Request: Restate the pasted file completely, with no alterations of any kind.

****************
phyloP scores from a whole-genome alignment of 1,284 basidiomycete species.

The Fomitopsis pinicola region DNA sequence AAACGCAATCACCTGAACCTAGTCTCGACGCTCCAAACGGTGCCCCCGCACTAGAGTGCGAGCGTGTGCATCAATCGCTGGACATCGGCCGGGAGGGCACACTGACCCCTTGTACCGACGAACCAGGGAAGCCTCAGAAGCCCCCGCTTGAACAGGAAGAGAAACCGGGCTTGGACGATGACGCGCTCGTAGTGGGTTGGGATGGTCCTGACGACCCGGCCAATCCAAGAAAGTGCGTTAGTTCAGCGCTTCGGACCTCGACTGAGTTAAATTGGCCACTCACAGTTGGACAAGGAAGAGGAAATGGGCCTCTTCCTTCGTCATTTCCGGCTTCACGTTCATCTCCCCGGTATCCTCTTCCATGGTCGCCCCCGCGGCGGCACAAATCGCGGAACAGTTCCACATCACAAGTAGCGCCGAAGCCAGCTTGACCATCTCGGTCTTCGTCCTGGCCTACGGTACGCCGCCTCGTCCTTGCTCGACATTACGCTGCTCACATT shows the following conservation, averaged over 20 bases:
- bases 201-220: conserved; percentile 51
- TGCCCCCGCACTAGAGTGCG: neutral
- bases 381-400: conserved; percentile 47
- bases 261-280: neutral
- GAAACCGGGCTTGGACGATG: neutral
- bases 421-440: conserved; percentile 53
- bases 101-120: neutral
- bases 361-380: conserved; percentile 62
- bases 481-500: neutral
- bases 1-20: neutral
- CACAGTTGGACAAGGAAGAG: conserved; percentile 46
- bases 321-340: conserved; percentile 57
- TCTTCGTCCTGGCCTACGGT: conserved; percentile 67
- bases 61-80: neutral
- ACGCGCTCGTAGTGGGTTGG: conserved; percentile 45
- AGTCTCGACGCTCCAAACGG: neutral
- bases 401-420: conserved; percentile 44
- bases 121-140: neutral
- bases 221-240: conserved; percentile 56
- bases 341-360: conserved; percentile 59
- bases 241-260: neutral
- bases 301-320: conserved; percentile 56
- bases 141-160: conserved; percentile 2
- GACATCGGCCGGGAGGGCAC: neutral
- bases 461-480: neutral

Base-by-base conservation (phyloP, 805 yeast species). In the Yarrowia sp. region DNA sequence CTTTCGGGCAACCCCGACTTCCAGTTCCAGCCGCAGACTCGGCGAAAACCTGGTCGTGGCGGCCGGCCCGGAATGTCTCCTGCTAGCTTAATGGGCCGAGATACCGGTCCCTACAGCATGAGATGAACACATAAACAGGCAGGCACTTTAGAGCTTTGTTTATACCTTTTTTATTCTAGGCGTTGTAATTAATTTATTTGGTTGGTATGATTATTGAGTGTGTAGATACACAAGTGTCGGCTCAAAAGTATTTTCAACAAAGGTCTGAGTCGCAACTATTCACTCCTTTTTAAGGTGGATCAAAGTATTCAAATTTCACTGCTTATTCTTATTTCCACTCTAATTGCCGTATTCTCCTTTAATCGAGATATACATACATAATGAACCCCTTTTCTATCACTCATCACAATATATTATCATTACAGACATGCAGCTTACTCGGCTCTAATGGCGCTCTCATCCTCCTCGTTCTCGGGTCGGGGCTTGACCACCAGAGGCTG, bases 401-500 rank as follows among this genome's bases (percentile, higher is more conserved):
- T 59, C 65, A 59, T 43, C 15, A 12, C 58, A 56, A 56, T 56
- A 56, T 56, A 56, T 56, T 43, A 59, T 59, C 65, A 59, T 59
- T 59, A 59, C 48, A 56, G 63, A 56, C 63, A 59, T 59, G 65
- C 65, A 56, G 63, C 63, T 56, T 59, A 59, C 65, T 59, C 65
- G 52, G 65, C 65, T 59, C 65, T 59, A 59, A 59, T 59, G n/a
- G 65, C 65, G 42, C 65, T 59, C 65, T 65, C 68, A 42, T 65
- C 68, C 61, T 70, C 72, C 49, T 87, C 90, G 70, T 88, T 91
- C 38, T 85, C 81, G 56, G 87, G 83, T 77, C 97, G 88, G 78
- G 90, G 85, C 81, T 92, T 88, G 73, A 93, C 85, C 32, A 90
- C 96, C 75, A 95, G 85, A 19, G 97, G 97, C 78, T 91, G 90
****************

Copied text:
phyloP scores from a whole-genome alignment of 1,284 basidiomycete species.

The Fomitopsis pinicola region DNA sequence AAACGCAATCACCTGAACCTAGTCTCGACGCTCCAAACGGTGCCCCCGCACTAGAGTGCGAGCGTGTGCATCAATCGCTGGACATCGGCCGGGAGGGCACACTGACCCCTTGTACCGACGAACCAGGGAAGCCTCAGAAGCCCCCGCTTGAACAGGAAGAGAAACCGGGCTTGGACGATGACGCGCTCGTAGTGGGTTGGGATGGTCCTGACGACCCGGCCAATCCAAGAAAGTGCGTTAGTTCAGCGCTTCGGACCTCGACTGAGTTAAATTGGCCACTCACAGTTGGACAAGGAAGAGGAAATGGGCCTCTTCCTTCGTCATTTCCGGCTTCACGTTCATCTCCCCGGTATCCTCTTCCATGGTCGCCCCCGCGGCGGCACAAATCGCGGAACAGTTCCACATCACAAGTAGCGCCGAAGCCAGCTTGACCATCTCGGTCTTCGTCCTGGCCTACGGTACGCCGCCTCGTCCTTGCTCGACATTACGCTGCTCACATT shows the following conservation, averaged over 20 bases:
- bases 201-220: conserved; percentile 51
- TGCCCCCGCACTAGAGTGCG: neutral
- bases 381-400: conserved; percentile 47
- bases 261-280: neutral
- GAAACCGGGCTTGGACGATG: neutral
- bases 421-440: conserved; percentile 53
- bases 101-120: neutral
- bases 361-380: conserved; percentile 62
- bases 481-500: neutral
- bases 1-20: neutral
- CACAGTTGGACAAGGAAGAG: conserved; percentile 46
- bases 321-340: conserved; percentile 57
- TCTTCGTCCTGGCCTACGGT: conserved; percentile 67
- bases 61-80: neutral
- ACGCGCTCGTAGTGGGTTGG: conserved; percentile 45
- AGTCTCGACGCTCCAAACGG: neutral
- bases 401-420: conserved; percentile 44
- bases 121-140: neutral
- bases 221-240: conserved; percentile 56
- bases 341-360: conserved; percentile 59
- bases 241-260: neutral
- bases 301-320: conserved; percentile 56
- bases 141-160: conserved; percentile 2
- GACATCGGCCGGGAGGGCAC: neutral
- bases 461-480: neutral

Base-by-base conservation (phyloP, 805 yeast species). In the Yarrowia sp. region DNA sequence CTTTCGGGCAACCCCGACTTCCAGTTCCAGCCGCAGACTCGGCGAAAACCTGGTCGTGGCGGCCGGCCCGGAATGTCTCCTGCTAGCTTAATGGGCCGAGATACCGGTCCCTACAGCATGAGATGAACACATAAACAGGCAGGCACTTTAGAGCTTTGTTTATACCTTTTTTATTCTAGGCGTTGTAATTAATTTATTTGGTTGGTATGATTATTGAGTGTGTAGATACACAAGTGTCGGCTCAAAAGTATTTTCAACAAAGGTCTGAGTCGCAACTATTCACTCCTTTTTAAGGTGGATCAAAGTATTCAAATTTCACTGCTTATTCTTATTTCCACTCTAATTGCCGTATTCTCCTTTAATCGAGATATACATACATAATGAACCCCTTTTCTATCACTCATCACAATATATTATCATTACAGACATGCAGCTTACTCGGCTCTAATGGCGCTCTCATCCTCCTCGTTCTCGGGTCGGGGCTTGACCACCAGAGGCTG, bases 401-500 rank as follows among this genome's bases (percentile, higher is more conserved):
- T 59, C 65, A 59, T 43, C 15, A 12, C 58, A 56, A 56, T 56
- A 56, T 56, A 56, T 56, T 43, A 59, T 59, C 65, A 59, T 59
- T 59, A 59, C 48, A 56, G 63, A 56, C 63, A 59, T 59, G 65
- C 65, A 56, G 63, C 63, T 56, T 59, A 59, C 65, T 59, C 65
- G 52, G 65, C 65, T 59, C 65, T 59, A 59, A 59, T 59, G n/a
- G 65, C 65, G 42, C 65, T 59, C 65, T 65, C 68, A 42, T 65
- C 68, C 61, T 70, C 72, C 49, T 87, C 90, G 70, T 88, T 91
- C 38, T 85, C 81, G 56, G 87, G 83, T 77, C 97, G 88, G 78
- G 90, G 85, C 81, T 92, T 88, G 73, A 93, C 85, C 32, A 90
- C 96, C 75, A 95, G 85, A 19, G 97, G 97, C 78, T 91, G 90